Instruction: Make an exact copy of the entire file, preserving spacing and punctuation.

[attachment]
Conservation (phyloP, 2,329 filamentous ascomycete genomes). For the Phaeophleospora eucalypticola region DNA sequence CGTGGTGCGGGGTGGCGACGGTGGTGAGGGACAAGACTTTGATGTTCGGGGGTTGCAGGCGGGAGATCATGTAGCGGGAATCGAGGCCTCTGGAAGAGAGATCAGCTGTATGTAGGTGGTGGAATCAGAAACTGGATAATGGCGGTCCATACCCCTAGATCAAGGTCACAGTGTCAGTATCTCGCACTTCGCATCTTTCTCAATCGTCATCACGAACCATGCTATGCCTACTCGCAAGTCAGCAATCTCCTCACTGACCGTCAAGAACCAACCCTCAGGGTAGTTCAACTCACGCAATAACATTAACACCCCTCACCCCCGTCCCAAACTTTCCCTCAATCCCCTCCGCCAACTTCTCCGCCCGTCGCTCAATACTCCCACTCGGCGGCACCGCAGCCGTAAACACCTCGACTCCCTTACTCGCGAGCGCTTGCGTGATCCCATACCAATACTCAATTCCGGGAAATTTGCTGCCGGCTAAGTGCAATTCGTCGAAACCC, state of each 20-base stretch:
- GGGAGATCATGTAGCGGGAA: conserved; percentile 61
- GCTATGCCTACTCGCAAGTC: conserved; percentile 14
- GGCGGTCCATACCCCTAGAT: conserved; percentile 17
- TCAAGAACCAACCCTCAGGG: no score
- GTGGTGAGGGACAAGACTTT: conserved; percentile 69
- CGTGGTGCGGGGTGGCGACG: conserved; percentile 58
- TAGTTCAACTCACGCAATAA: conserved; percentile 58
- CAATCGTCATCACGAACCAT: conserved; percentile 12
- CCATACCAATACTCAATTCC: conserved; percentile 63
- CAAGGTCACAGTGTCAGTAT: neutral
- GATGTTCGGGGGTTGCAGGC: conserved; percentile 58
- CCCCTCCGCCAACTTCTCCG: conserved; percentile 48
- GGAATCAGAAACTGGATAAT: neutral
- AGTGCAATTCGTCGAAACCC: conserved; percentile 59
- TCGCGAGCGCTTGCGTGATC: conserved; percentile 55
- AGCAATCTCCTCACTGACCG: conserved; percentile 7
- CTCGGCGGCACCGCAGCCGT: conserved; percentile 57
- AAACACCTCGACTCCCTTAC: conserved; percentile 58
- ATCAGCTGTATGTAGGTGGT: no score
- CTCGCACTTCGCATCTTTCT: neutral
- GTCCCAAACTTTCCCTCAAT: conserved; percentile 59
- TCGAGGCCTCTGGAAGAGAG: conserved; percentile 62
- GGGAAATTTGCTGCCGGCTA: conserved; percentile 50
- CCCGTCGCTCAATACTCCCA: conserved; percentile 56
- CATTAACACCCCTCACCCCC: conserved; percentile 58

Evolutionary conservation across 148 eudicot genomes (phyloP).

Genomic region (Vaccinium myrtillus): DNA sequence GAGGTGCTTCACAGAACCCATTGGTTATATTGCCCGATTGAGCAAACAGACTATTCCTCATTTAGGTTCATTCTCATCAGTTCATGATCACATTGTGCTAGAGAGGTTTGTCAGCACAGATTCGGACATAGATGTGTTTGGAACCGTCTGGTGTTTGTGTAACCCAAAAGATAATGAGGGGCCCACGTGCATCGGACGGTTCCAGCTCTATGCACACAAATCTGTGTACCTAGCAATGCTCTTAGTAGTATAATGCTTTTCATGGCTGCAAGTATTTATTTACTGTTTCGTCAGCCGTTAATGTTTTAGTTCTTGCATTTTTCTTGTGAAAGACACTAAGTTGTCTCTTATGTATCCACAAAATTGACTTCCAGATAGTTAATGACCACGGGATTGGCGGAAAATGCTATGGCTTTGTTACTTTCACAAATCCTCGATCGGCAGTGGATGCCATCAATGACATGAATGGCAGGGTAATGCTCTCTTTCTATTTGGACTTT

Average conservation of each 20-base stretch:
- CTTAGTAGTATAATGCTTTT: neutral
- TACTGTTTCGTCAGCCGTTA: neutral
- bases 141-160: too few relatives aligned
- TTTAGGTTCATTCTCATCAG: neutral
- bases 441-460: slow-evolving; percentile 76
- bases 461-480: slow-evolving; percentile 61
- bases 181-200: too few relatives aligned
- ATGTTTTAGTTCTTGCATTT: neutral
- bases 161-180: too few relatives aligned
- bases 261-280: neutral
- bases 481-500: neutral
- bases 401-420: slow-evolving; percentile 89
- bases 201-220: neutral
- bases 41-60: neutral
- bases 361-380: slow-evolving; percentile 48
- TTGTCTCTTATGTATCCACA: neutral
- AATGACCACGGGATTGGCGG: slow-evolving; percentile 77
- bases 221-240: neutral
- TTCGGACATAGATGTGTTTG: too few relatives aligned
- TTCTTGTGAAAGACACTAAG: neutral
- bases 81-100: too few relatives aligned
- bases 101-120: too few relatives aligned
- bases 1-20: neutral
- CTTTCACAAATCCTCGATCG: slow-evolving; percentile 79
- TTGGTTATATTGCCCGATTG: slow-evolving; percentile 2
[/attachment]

Conservation (phyloP, 2,329 filamentous ascomycete genomes). For the Phaeophleospora eucalypticola region DNA sequence CGTGGTGCGGGGTGGCGACGGTGGTGAGGGACAAGACTTTGATGTTCGGGGGTTGCAGGCGGGAGATCATGTAGCGGGAATCGAGGCCTCTGGAAGAGAGATCAGCTGTATGTAGGTGGTGGAATCAGAAACTGGATAATGGCGGTCCATACCCCTAGATCAAGGTCACAGTGTCAGTATCTCGCACTTCGCATCTTTCTCAATCGTCATCACGAACCATGCTATGCCTACTCGCAAGTCAGCAATCTCCTCACTGACCGTCAAGAACCAACCCTCAGGGTAGTTCAACTCACGCAATAACATTAACACCCCTCACCCCCGTCCCAAACTTTCCCTCAATCCCCTCCGCCAACTTCTCCGCCCGTCGCTCAATACTCCCACTCGGCGGCACCGCAGCCGTAAACACCTCGACTCCCTTACTCGCGAGCGCTTGCGTGATCCCATACCAATACTCAATTCCGGGAAATTTGCTGCCGGCTAAGTGCAATTCGTCGAAACCC, state of each 20-base stretch:
- GGGAGATCATGTAGCGGGAA: conserved; percentile 61
- GCTATGCCTACTCGCAAGTC: conserved; percentile 14
- GGCGGTCCATACCCCTAGAT: conserved; percentile 17
- TCAAGAACCAACCCTCAGGG: no score
- GTGGTGAGGGACAAGACTTT: conserved; percentile 69
- CGTGGTGCGGGGTGGCGACG: conserved; percentile 58
- TAGTTCAACTCACGCAATAA: conserved; percentile 58
- CAATCGTCATCACGAACCAT: conserved; percentile 12
- CCATACCAATACTCAATTCC: conserved; percentile 63
- CAAGGTCACAGTGTCAGTAT: neutral
- GATGTTCGGGGGTTGCAGGC: conserved; percentile 58
- CCCCTCCGCCAACTTCTCCG: conserved; percentile 48
- GGAATCAGAAACTGGATAAT: neutral
- AGTGCAATTCGTCGAAACCC: conserved; percentile 59
- TCGCGAGCGCTTGCGTGATC: conserved; percentile 55
- AGCAATCTCCTCACTGACCG: conserved; percentile 7
- CTCGGCGGCACCGCAGCCGT: conserved; percentile 57
- AAACACCTCGACTCCCTTAC: conserved; percentile 58
- ATCAGCTGTATGTAGGTGGT: no score
- CTCGCACTTCGCATCTTTCT: neutral
- GTCCCAAACTTTCCCTCAAT: conserved; percentile 59
- TCGAGGCCTCTGGAAGAGAG: conserved; percentile 62
- GGGAAATTTGCTGCCGGCTA: conserved; percentile 50
- CCCGTCGCTCAATACTCCCA: conserved; percentile 56
- CATTAACACCCCTCACCCCC: conserved; percentile 58

Evolutionary conservation across 148 eudicot genomes (phyloP).

Genomic region (Vaccinium myrtillus): DNA sequence GAGGTGCTTCACAGAACCCATTGGTTATATTGCCCGATTGAGCAAACAGACTATTCCTCATTTAGGTTCATTCTCATCAGTTCATGATCACATTGTGCTAGAGAGGTTTGTCAGCACAGATTCGGACATAGATGTGTTTGGAACCGTCTGGTGTTTGTGTAACCCAAAAGATAATGAGGGGCCCACGTGCATCGGACGGTTCCAGCTCTATGCACACAAATCTGTGTACCTAGCAATGCTCTTAGTAGTATAATGCTTTTCATGGCTGCAAGTATTTATTTACTGTTTCGTCAGCCGTTAATGTTTTAGTTCTTGCATTTTTCTTGTGAAAGACACTAAGTTGTCTCTTATGTATCCACAAAATTGACTTCCAGATAGTTAATGACCACGGGATTGGCGGAAAATGCTATGGCTTTGTTACTTTCACAAATCCTCGATCGGCAGTGGATGCCATCAATGACATGAATGGCAGGGTAATGCTCTCTTTCTATTTGGACTTT

Average conservation of each 20-base stretch:
- CTTAGTAGTATAATGCTTTT: neutral
- TACTGTTTCGTCAGCCGTTA: neutral
- bases 141-160: too few relatives aligned
- TTTAGGTTCATTCTCATCAG: neutral
- bases 441-460: slow-evolving; percentile 76
- bases 461-480: slow-evolving; percentile 61
- bases 181-200: too few relatives aligned
- ATGTTTTAGTTCTTGCATTT: neutral
- bases 161-180: too few relatives aligned
- bases 261-280: neutral
- bases 481-500: neutral
- bases 401-420: slow-evolving; percentile 89
- bases 201-220: neutral
- bases 41-60: neutral
- bases 361-380: slow-evolving; percentile 48
- TTGTCTCTTATGTATCCACA: neutral
- AATGACCACGGGATTGGCGG: slow-evolving; percentile 77
- bases 221-240: neutral
- TTCGGACATAGATGTGTTTG: too few relatives aligned
- TTCTTGTGAAAGACACTAAG: neutral
- bases 81-100: too few relatives aligned
- bases 101-120: too few relatives aligned
- bases 1-20: neutral
- CTTTCACAAATCCTCGATCG: slow-evolving; percentile 79
- TTGGTTATATTGCCCGATTG: slow-evolving; percentile 2